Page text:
Eco Marathon of Future Cars: 3000 MPG?
If you thought that getting 50+ MPG in a gasoline-powered car is a stellar result, there’s one annual event in the U.S. that would demonstrate otherwise: the Shell Eco-Marathon in Houston, Texas. From March 29 through April 1, more than 1000 high school and university students will be competing to break the 2,565 MPG record that was achieved by a Quebec team in 2011 (see winning car picture). The new goal: break 3,000 MPG. Yes, that is three thousand miles per gallon – a fuel efficiency so incredible that you could drive between San Diego and New York City with 200 miles left before you would have an empty tank.
With any stratospheric fuel efficiency, there are tradeoffs in design. You can’t expect to have the speed of a Ferrari or toughness of a pickup truck if your goal is to drive from coast to coast on one gallon of fuel. So students are challenged to design, build and compete with vehicles that look more like a streamlined rocket on three or four wheels. These concept cars would not pass the stringent tests and rigorous requirements dictated by the National Highway Traffic Safety Administration for motor vehicle safety. Yet the innovative minds working on the latest breakthroughs for ultra-efficiency will pave the way for the cars of the future.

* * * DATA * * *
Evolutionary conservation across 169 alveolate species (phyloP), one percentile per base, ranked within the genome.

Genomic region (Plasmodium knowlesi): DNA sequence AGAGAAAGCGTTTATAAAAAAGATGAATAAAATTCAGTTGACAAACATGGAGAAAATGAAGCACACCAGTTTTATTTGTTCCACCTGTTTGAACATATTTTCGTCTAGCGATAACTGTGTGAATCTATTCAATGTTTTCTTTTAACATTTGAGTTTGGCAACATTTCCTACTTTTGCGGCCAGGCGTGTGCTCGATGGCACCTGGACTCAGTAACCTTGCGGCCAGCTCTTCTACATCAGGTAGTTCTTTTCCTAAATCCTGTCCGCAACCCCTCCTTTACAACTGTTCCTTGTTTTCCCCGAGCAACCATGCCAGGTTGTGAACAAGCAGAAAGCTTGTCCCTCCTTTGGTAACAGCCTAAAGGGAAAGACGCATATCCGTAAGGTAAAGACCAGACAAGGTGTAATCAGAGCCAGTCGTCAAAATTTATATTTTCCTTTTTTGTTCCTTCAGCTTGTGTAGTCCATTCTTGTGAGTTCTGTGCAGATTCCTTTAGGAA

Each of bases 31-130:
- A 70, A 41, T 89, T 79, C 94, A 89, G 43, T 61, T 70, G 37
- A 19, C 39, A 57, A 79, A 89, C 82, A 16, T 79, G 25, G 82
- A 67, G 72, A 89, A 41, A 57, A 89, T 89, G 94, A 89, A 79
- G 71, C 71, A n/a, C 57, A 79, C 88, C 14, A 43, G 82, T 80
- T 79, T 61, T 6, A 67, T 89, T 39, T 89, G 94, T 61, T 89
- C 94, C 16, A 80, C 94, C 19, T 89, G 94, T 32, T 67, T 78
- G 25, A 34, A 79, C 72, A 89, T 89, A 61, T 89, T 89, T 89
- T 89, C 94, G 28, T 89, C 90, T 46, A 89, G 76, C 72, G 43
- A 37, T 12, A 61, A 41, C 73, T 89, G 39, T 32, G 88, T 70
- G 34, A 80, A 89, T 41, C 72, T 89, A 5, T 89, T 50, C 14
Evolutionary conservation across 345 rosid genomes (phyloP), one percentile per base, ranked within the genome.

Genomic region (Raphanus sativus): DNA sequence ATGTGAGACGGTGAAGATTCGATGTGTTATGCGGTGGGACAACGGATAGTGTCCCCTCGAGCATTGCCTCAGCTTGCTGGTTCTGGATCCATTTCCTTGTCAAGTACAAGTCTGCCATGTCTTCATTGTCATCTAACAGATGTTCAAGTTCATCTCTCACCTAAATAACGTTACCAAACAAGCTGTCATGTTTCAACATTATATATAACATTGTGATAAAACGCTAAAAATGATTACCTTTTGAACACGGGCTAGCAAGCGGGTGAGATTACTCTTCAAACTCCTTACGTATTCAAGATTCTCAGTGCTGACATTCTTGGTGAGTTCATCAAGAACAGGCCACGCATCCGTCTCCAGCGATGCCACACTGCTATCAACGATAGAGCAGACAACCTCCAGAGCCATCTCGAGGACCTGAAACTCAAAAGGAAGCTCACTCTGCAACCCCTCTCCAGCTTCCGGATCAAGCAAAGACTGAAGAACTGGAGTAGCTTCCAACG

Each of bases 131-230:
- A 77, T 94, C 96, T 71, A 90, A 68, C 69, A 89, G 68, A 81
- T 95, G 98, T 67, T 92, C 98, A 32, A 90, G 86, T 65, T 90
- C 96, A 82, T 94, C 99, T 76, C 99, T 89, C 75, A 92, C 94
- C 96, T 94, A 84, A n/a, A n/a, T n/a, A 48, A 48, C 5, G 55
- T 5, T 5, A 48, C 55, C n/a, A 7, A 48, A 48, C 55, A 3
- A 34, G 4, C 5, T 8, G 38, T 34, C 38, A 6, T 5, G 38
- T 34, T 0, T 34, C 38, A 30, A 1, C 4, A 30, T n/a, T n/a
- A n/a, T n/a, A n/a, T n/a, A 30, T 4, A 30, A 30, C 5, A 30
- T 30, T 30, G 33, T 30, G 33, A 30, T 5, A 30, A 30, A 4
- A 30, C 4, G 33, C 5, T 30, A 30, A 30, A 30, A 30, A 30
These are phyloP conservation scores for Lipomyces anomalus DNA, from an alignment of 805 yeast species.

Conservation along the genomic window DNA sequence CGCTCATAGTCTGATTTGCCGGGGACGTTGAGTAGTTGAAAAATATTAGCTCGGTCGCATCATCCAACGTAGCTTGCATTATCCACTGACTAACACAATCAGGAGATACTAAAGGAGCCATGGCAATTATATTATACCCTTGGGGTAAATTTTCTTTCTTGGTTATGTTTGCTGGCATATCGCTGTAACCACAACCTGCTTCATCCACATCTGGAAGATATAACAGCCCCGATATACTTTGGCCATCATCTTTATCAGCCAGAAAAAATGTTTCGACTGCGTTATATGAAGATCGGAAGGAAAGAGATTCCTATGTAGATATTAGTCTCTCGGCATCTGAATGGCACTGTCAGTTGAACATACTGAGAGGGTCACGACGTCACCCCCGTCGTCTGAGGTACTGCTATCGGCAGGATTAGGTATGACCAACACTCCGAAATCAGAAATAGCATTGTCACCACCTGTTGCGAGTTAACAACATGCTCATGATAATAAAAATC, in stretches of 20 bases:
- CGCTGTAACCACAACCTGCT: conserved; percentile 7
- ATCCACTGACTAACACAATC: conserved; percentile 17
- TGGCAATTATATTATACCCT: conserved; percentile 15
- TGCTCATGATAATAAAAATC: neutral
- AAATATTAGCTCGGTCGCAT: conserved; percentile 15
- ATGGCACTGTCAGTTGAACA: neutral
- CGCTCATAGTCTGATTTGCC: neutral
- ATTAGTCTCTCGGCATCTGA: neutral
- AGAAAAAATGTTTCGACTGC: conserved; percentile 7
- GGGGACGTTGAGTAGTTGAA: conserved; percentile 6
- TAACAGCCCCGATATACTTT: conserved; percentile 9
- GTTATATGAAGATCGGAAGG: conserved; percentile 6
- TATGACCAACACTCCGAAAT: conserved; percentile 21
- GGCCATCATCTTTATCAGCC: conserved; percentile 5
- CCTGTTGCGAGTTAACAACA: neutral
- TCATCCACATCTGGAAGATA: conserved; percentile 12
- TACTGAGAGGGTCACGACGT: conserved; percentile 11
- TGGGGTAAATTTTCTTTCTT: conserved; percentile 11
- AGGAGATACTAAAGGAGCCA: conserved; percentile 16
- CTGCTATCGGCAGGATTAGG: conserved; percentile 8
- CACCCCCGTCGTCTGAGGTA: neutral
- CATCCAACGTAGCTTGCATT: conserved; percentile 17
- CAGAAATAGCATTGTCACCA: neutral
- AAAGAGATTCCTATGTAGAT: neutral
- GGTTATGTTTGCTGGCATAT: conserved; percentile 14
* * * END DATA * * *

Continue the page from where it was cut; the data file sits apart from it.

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“Shell Eco-marathon is an important part of the energy challenge facing our planet,” says Mark Singer, Global Project Manager. “The future will require a mosaic of energy solutions, and we believe we’re contributing to a smarter energy future with more responsible options for our customers and credible advice for our markets and policymakers. Shell Eco-marathon is an amazing experience for students and spectators alike.”